Complete video at: http://fora.tv/2009/07/30/Genetic_Testing_The_Ultimate_Matchmaker
Dr. Alan Trounson discusses the ethics of genetically selecting offspring, highlighting a case where parents wanted to have another child to save their first one’s life. He argues that situations like this are ethical, explaining “she’s completely healthy. And they have a son, and both of them are loved.”
Personalized medicine holds great promise for treating maladies according to an individual’s genomic profile. Companies in Switzerland, the US and Australia are working to commercialize this knowledge to offer patients a personalized map charting potential health risks so they can take appropriate action. There is even the possibility to offer match-making services based on DNA.
Swiss researchers are also taking up an important role by looking into the influence of stem cell research on this process. Where is stem cell research at today? How far are we from finding cures? Are creating the perfect babies and commercialized DNA just around the corner?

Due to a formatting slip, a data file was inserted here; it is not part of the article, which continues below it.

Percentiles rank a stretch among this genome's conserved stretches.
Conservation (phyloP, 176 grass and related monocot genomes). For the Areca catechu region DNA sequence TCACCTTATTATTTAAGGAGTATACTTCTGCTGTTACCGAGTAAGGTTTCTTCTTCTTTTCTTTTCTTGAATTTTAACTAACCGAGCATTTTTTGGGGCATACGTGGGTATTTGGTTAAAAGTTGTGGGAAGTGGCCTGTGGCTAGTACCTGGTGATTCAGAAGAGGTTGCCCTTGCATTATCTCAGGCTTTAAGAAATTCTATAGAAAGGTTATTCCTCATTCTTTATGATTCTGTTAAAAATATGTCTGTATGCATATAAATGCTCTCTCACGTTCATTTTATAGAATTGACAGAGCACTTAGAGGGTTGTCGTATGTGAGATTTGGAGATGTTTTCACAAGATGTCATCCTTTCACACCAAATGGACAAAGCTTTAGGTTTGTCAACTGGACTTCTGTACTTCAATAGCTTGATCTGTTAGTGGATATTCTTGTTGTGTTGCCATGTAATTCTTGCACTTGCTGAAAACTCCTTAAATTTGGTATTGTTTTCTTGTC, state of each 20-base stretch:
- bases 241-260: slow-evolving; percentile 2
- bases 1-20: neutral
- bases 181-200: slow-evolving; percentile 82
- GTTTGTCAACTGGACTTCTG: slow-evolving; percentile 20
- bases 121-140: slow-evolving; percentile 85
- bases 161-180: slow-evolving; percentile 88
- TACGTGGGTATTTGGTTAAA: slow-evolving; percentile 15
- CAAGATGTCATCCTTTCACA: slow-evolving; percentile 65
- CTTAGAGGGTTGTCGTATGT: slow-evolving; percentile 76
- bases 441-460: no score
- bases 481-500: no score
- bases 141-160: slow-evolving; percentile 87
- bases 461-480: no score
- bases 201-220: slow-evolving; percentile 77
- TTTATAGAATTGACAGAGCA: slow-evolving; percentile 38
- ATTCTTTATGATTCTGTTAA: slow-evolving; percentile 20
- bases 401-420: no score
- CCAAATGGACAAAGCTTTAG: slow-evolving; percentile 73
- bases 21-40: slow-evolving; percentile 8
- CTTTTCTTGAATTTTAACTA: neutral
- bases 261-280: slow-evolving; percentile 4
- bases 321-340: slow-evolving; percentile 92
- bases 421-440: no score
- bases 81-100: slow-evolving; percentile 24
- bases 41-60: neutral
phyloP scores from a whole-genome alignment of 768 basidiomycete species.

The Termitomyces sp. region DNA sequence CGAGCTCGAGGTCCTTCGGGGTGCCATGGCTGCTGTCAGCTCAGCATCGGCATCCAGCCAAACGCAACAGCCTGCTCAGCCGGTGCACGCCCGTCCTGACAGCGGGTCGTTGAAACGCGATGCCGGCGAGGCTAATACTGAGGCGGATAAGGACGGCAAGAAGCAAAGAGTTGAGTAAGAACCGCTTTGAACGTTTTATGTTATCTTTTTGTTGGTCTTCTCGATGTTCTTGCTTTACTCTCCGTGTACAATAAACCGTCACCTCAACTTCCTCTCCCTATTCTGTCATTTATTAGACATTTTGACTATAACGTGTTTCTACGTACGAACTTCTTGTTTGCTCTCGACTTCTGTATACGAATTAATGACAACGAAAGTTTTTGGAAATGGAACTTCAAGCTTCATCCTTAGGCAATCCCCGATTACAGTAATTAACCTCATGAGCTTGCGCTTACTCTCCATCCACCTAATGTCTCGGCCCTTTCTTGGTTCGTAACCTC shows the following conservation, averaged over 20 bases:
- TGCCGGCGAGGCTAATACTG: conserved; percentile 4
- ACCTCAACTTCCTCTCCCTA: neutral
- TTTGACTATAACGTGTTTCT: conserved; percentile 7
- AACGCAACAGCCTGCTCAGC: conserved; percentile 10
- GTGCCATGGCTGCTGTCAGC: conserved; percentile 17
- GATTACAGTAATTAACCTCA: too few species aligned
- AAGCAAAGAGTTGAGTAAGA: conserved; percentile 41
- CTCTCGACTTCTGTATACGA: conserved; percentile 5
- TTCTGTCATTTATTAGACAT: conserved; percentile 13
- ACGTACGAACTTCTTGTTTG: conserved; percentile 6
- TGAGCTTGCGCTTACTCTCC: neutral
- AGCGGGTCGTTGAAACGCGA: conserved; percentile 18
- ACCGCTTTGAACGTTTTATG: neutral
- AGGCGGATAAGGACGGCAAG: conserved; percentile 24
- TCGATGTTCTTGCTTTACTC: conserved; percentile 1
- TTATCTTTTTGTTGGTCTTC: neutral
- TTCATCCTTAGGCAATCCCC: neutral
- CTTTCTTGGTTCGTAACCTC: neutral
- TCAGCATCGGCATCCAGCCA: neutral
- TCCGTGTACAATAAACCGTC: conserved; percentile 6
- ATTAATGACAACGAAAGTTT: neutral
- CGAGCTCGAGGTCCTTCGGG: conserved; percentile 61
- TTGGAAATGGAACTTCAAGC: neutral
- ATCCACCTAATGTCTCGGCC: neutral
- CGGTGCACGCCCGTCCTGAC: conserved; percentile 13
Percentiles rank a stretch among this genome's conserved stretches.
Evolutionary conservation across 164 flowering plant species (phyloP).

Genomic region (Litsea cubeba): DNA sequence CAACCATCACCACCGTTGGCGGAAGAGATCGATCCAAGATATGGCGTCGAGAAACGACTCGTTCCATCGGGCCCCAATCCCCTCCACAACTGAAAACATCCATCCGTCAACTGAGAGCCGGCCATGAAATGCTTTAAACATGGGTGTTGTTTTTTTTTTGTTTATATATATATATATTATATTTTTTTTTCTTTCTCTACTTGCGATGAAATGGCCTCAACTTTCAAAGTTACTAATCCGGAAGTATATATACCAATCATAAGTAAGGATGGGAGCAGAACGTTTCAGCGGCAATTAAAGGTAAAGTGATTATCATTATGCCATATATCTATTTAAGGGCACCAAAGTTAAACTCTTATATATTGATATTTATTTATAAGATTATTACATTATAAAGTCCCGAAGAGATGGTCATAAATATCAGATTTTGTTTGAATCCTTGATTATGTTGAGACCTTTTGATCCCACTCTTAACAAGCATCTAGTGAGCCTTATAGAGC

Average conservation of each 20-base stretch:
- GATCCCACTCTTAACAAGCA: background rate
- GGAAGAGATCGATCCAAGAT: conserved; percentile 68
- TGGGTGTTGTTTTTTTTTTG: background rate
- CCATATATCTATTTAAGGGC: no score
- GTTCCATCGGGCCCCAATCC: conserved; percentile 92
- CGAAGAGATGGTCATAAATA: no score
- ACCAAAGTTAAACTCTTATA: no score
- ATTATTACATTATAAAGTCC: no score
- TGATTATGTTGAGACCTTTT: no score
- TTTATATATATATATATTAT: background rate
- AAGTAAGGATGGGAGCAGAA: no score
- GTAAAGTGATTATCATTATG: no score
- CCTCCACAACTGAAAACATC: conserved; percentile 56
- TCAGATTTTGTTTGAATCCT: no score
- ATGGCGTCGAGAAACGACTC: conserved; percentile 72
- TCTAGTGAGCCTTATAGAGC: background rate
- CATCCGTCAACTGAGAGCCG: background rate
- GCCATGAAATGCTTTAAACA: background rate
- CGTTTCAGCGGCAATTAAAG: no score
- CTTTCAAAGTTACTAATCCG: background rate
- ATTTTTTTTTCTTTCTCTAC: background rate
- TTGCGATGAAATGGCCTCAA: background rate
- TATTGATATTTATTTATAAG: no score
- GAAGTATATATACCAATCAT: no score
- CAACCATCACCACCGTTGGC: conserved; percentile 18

Join swissnex San Francisco for a intimate panel discussion with Prof. Georg A. Hollaender, Head of the laboratory of Pediatric Immunology at the University of Basel and Dr. Alan Trounson, Director of the California Center for Regenerative Medicine to flesh out these issues, with journalist Evan Ratliff on hand to moderate this timely conversation. – Swissnex
Alan Trounson, Ph.D., is Head of the California Institute for Regenerative Medicine. Prior to this he was Professor of Stem Cell Sciences and Director, Monash Immunology and Stem Cell Laboratories at Monash University, and the Founder of the National Biotechnology Centre of Excellence Australian Stem Cell Centre, as well as Global Scientific Strategy Advisor. Professor Trounson graduated from the University of New South Wales in 1971 with an M.Sc. in Wool and Pastoral Sciences. In 1974 he was awarded a Ph.D. in animal embryology by Sydney University. From 1974-1976 he was awarded the Dalgety Research Fellow at the ARC Institute of Animal Physiology and Biochemistry at Cambridge University. In 1977 he was appointed Senior Research Fellow at Monash University, and by 1984 was a Reader in the Department of Obstetrics and Gynecology.